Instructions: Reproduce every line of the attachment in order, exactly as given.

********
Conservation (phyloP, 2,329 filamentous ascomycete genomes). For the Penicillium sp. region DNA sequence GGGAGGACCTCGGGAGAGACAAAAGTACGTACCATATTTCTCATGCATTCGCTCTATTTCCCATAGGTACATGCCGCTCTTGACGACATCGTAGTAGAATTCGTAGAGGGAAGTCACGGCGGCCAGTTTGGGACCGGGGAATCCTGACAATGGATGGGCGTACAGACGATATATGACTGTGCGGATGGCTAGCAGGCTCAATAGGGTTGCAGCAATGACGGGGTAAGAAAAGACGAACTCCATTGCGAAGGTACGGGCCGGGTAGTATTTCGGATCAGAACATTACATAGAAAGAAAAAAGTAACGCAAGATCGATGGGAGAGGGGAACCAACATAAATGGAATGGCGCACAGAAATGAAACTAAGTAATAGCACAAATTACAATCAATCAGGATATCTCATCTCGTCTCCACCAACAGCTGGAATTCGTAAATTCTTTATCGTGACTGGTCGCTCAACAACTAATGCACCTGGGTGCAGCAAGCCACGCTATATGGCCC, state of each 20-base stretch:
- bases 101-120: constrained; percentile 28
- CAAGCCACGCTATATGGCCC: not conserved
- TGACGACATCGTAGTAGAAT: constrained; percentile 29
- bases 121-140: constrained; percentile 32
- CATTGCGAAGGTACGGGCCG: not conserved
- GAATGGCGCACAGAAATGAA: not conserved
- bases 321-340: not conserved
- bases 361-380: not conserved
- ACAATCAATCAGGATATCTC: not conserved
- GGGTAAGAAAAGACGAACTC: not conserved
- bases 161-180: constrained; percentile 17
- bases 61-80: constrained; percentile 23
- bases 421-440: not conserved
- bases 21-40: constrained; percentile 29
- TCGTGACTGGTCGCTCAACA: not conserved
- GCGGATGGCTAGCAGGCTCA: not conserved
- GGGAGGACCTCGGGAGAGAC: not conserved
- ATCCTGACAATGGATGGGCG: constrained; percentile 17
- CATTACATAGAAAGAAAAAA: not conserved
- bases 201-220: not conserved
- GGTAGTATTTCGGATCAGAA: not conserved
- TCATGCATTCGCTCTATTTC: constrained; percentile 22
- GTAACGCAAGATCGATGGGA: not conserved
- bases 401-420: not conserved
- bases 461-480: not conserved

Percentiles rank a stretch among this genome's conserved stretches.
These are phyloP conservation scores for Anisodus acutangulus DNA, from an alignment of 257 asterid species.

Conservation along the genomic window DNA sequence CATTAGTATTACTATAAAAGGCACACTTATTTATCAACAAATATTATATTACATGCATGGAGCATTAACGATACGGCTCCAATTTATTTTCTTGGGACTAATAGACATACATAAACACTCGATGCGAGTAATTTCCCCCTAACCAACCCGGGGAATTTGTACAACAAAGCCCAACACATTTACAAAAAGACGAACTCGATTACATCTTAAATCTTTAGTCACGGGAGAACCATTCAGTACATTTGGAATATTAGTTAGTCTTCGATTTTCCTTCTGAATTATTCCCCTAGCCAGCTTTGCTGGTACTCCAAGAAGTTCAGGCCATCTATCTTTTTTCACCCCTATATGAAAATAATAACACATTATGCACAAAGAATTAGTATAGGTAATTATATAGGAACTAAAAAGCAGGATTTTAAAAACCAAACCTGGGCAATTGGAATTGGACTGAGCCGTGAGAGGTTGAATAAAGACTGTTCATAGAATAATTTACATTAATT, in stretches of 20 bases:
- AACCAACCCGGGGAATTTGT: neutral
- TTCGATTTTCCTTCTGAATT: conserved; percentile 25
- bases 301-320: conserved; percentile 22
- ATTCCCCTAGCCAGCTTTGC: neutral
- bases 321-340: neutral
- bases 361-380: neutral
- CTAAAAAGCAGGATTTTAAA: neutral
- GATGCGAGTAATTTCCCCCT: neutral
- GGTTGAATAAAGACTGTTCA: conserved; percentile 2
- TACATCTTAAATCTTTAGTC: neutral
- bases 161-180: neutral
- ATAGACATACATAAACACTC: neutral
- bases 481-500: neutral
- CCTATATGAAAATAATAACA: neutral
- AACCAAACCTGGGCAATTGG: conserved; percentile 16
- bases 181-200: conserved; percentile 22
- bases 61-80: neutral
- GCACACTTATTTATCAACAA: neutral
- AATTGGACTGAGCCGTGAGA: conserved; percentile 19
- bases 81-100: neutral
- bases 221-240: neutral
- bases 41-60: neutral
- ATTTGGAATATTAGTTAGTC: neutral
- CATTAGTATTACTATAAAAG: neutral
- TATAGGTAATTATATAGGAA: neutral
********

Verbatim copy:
Conservation (phyloP, 2,329 filamentous ascomycete genomes). For the Penicillium sp. region DNA sequence GGGAGGACCTCGGGAGAGACAAAAGTACGTACCATATTTCTCATGCATTCGCTCTATTTCCCATAGGTACATGCCGCTCTTGACGACATCGTAGTAGAATTCGTAGAGGGAAGTCACGGCGGCCAGTTTGGGACCGGGGAATCCTGACAATGGATGGGCGTACAGACGATATATGACTGTGCGGATGGCTAGCAGGCTCAATAGGGTTGCAGCAATGACGGGGTAAGAAAAGACGAACTCCATTGCGAAGGTACGGGCCGGGTAGTATTTCGGATCAGAACATTACATAGAAAGAAAAAAGTAACGCAAGATCGATGGGAGAGGGGAACCAACATAAATGGAATGGCGCACAGAAATGAAACTAAGTAATAGCACAAATTACAATCAATCAGGATATCTCATCTCGTCTCCACCAACAGCTGGAATTCGTAAATTCTTTATCGTGACTGGTCGCTCAACAACTAATGCACCTGGGTGCAGCAAGCCACGCTATATGGCCC, state of each 20-base stretch:
- bases 101-120: constrained; percentile 28
- CAAGCCACGCTATATGGCCC: not conserved
- TGACGACATCGTAGTAGAAT: constrained; percentile 29
- bases 121-140: constrained; percentile 32
- CATTGCGAAGGTACGGGCCG: not conserved
- GAATGGCGCACAGAAATGAA: not conserved
- bases 321-340: not conserved
- bases 361-380: not conserved
- ACAATCAATCAGGATATCTC: not conserved
- GGGTAAGAAAAGACGAACTC: not conserved
- bases 161-180: constrained; percentile 17
- bases 61-80: constrained; percentile 23
- bases 421-440: not conserved
- bases 21-40: constrained; percentile 29
- TCGTGACTGGTCGCTCAACA: not conserved
- GCGGATGGCTAGCAGGCTCA: not conserved
- GGGAGGACCTCGGGAGAGAC: not conserved
- ATCCTGACAATGGATGGGCG: constrained; percentile 17
- CATTACATAGAAAGAAAAAA: not conserved
- bases 201-220: not conserved
- GGTAGTATTTCGGATCAGAA: not conserved
- TCATGCATTCGCTCTATTTC: constrained; percentile 22
- GTAACGCAAGATCGATGGGA: not conserved
- bases 401-420: not conserved
- bases 461-480: not conserved

Percentiles rank a stretch among this genome's conserved stretches.
These are phyloP conservation scores for Anisodus acutangulus DNA, from an alignment of 257 asterid species.

Conservation along the genomic window DNA sequence CATTAGTATTACTATAAAAGGCACACTTATTTATCAACAAATATTATATTACATGCATGGAGCATTAACGATACGGCTCCAATTTATTTTCTTGGGACTAATAGACATACATAAACACTCGATGCGAGTAATTTCCCCCTAACCAACCCGGGGAATTTGTACAACAAAGCCCAACACATTTACAAAAAGACGAACTCGATTACATCTTAAATCTTTAGTCACGGGAGAACCATTCAGTACATTTGGAATATTAGTTAGTCTTCGATTTTCCTTCTGAATTATTCCCCTAGCCAGCTTTGCTGGTACTCCAAGAAGTTCAGGCCATCTATCTTTTTTCACCCCTATATGAAAATAATAACACATTATGCACAAAGAATTAGTATAGGTAATTATATAGGAACTAAAAAGCAGGATTTTAAAAACCAAACCTGGGCAATTGGAATTGGACTGAGCCGTGAGAGGTTGAATAAAGACTGTTCATAGAATAATTTACATTAATT, in stretches of 20 bases:
- AACCAACCCGGGGAATTTGT: neutral
- TTCGATTTTCCTTCTGAATT: conserved; percentile 25
- bases 301-320: conserved; percentile 22
- ATTCCCCTAGCCAGCTTTGC: neutral
- bases 321-340: neutral
- bases 361-380: neutral
- CTAAAAAGCAGGATTTTAAA: neutral
- GATGCGAGTAATTTCCCCCT: neutral
- GGTTGAATAAAGACTGTTCA: conserved; percentile 2
- TACATCTTAAATCTTTAGTC: neutral
- bases 161-180: neutral
- ATAGACATACATAAACACTC: neutral
- bases 481-500: neutral
- CCTATATGAAAATAATAACA: neutral
- AACCAAACCTGGGCAATTGG: conserved; percentile 16
- bases 181-200: conserved; percentile 22
- bases 61-80: neutral
- GCACACTTATTTATCAACAA: neutral
- AATTGGACTGAGCCGTGAGA: conserved; percentile 19
- bases 81-100: neutral
- bases 221-240: neutral
- bases 41-60: neutral
- ATTTGGAATATTAGTTAGTC: neutral
- CATTAGTATTACTATAAAAG: neutral
- TATAGGTAATTATATAGGAA: neutral